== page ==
Case Western Reserve University and University Hospitals' Researchers Report Rise in Global Fungal Drug-resistant Infections

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CLEVELAND—A global wave of infections caused by fungi growing drug-resistant has the medical community issuing precautions on how to protect yourself.

Skin contact with microorganisms found in soil or on hard surfaces, such as common shower facilities, or exposure to infected pets, can result in fungal infections known as dermatomycoses. Rashes, itching, burning and skin irritation are among the symptoms.

Epidemiological data published in Microbial Cell indicates that a rise in severe fungal infections has resulted in over 150 million cases annually and almost 1.7 million fatalities globally.

In a recent study published in Pathogens and Immunity, Thomas McCormick, PhD, and Mahmoud Ghannoum, PhD, professors of dermatology at the Case Western Reserve University School of Medicine and University Hospitals Cleveland Medical Center, explain how rising antifungal resistance is worsening the problem of invasive fungal infections.

“This is not just an issue that affects individual patients,” McCormick said. “The World Health Organization has recognized it as a widespread threat that has the potential to impact entire healthcare systems if left unchecked.

Based on their findings, the researchers issued precautions and a “call to action” for the medical community to help protect people from multidrug-resistant fungi—starting with awareness and education.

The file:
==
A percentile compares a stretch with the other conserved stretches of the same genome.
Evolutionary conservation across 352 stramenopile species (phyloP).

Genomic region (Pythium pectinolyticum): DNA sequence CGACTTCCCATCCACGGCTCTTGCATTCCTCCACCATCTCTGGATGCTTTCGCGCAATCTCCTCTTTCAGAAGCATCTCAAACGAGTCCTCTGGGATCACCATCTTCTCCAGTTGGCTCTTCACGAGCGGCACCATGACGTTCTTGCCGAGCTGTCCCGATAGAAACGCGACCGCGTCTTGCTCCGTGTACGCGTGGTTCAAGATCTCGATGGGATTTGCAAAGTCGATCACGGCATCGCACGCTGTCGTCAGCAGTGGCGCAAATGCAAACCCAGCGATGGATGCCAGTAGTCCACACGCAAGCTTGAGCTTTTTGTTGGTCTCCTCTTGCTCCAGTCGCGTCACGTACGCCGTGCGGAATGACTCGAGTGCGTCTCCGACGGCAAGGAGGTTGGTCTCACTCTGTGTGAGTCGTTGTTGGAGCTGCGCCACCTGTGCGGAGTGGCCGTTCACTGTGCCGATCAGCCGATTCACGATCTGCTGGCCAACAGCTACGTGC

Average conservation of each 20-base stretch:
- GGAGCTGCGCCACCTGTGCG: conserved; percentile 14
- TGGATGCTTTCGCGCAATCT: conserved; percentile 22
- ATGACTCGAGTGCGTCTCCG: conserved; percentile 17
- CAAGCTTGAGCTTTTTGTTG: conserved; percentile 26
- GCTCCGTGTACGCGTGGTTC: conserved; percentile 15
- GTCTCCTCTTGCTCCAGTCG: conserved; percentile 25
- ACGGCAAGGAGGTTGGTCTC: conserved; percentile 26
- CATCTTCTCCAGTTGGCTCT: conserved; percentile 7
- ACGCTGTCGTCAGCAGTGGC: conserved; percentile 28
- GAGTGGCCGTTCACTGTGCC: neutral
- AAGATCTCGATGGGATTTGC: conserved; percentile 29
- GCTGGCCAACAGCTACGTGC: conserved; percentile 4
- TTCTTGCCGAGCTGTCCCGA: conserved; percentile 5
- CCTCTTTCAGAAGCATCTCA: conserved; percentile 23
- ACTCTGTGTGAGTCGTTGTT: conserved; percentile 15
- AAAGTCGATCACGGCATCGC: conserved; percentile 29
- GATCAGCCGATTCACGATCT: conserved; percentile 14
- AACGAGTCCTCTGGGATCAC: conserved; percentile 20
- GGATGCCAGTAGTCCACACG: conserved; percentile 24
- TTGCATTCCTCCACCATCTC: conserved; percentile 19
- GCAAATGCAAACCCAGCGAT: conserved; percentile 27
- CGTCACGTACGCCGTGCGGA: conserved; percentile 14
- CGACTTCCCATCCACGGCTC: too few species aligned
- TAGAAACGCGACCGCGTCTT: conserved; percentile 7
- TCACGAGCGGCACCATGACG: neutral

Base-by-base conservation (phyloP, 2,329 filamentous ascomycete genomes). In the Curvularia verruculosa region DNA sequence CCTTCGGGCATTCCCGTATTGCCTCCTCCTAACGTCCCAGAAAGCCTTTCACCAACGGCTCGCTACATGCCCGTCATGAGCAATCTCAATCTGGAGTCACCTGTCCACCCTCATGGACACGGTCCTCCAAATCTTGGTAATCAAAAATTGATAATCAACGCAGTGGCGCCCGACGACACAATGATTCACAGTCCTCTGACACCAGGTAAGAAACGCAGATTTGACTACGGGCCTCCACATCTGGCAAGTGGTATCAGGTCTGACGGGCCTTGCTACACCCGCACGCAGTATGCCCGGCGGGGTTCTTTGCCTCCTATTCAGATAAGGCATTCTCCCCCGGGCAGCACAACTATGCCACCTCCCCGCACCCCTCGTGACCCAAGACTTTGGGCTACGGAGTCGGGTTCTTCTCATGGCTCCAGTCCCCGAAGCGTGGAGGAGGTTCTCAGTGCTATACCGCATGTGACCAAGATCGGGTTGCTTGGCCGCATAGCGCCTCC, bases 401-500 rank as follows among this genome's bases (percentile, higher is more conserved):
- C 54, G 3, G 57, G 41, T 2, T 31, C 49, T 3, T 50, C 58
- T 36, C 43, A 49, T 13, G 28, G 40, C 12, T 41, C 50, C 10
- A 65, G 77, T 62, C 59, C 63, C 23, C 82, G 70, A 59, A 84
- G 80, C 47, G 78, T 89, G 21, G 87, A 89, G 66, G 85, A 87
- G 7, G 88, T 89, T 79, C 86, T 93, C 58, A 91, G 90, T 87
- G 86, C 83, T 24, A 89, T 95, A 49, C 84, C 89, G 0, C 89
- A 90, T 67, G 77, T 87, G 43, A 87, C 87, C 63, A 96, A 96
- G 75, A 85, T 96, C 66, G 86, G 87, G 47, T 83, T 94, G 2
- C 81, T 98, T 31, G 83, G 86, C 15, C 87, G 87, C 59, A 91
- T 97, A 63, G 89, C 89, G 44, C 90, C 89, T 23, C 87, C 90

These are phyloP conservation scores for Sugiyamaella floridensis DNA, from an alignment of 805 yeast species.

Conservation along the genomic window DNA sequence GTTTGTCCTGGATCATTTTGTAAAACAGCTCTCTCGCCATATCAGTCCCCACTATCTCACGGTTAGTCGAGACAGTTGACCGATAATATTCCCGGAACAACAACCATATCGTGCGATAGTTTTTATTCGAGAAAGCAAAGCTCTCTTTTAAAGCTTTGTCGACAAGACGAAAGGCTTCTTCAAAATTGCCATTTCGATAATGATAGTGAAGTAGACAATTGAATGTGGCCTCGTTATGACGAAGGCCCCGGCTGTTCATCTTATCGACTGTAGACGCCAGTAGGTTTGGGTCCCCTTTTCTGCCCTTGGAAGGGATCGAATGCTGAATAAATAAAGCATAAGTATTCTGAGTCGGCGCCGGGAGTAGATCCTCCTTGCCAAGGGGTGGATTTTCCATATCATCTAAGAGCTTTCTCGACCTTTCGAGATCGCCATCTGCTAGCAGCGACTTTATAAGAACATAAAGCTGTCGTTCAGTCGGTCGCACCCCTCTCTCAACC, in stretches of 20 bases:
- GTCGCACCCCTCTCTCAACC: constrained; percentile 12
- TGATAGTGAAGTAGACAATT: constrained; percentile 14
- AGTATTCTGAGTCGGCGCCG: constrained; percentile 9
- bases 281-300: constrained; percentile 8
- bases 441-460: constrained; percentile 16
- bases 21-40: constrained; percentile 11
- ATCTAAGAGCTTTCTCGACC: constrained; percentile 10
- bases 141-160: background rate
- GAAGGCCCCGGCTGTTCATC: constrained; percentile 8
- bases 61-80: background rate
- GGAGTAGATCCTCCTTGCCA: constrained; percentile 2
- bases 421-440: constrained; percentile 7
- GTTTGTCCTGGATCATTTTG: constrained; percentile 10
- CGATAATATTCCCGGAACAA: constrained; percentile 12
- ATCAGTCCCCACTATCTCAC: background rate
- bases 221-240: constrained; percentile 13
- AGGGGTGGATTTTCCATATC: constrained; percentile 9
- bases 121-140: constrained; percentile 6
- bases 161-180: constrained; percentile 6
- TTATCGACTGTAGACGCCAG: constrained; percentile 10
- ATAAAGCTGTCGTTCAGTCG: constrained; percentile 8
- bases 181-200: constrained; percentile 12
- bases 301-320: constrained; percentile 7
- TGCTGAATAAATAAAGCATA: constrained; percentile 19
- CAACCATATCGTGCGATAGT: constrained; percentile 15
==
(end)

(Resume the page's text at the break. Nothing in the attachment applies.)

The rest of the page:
“Healthcare providers must prioritize the use of diagnostic tests when faced with an unknown fungal infection,” Dr. Ghannoum said. “Early detection can make all the difference in improving patient outcomes.”

Patients treated with medications to protect the immune system after cancer and transplant procedures are more vulnerable to fungal infections—making them especially more vulnerable to infections from drug-resistant fungi, the researchers said.

The emergence of multidrug-resistant fungal species, such as Candida auris and Trichophyton indotineae, is especially troubling and requires urgent attention, they reported.

In a study recently published in Emerging Infectious Diseases, Dr. Ghannoum’s research team and the Centers for Disease Control and Prevention (CDC), detailed a case that demonstrated Trichophyton indotineae, in addition to becoming drug-resistant, was also sexually transmissible. 

To address the growing health concern, Drs. McCormick and Ghannoum suggest several measures:

  • Increased awareness and education: Raising awareness in the general healthcare setting to obtain a more accurate understanding of the rise of antifungal-resistant infections.
  • Diagnostic Testing:  Routine use of diagnostic tests can guide appropriate treatment strategies.
  • Antifungal Susceptibility Testing (AST): Improving insurance reimbursement rates for AST and increasing the number of qualified laboratories with the capacity to perform these tests.
  • Call to Action: Addressing the emerging challenge of antifungal resistance involves concerted efforts from healthcare professionals, researchers, policymakers and the pharmaceutical industry to develop and implement strategies for managing and preventing antifungal resistance.

Dr. Ghannoum emphasized, “The ultimate goal of these measures is to improve the quality of patient care by ensuring effective treatment and preventing further escalation of the problem.”

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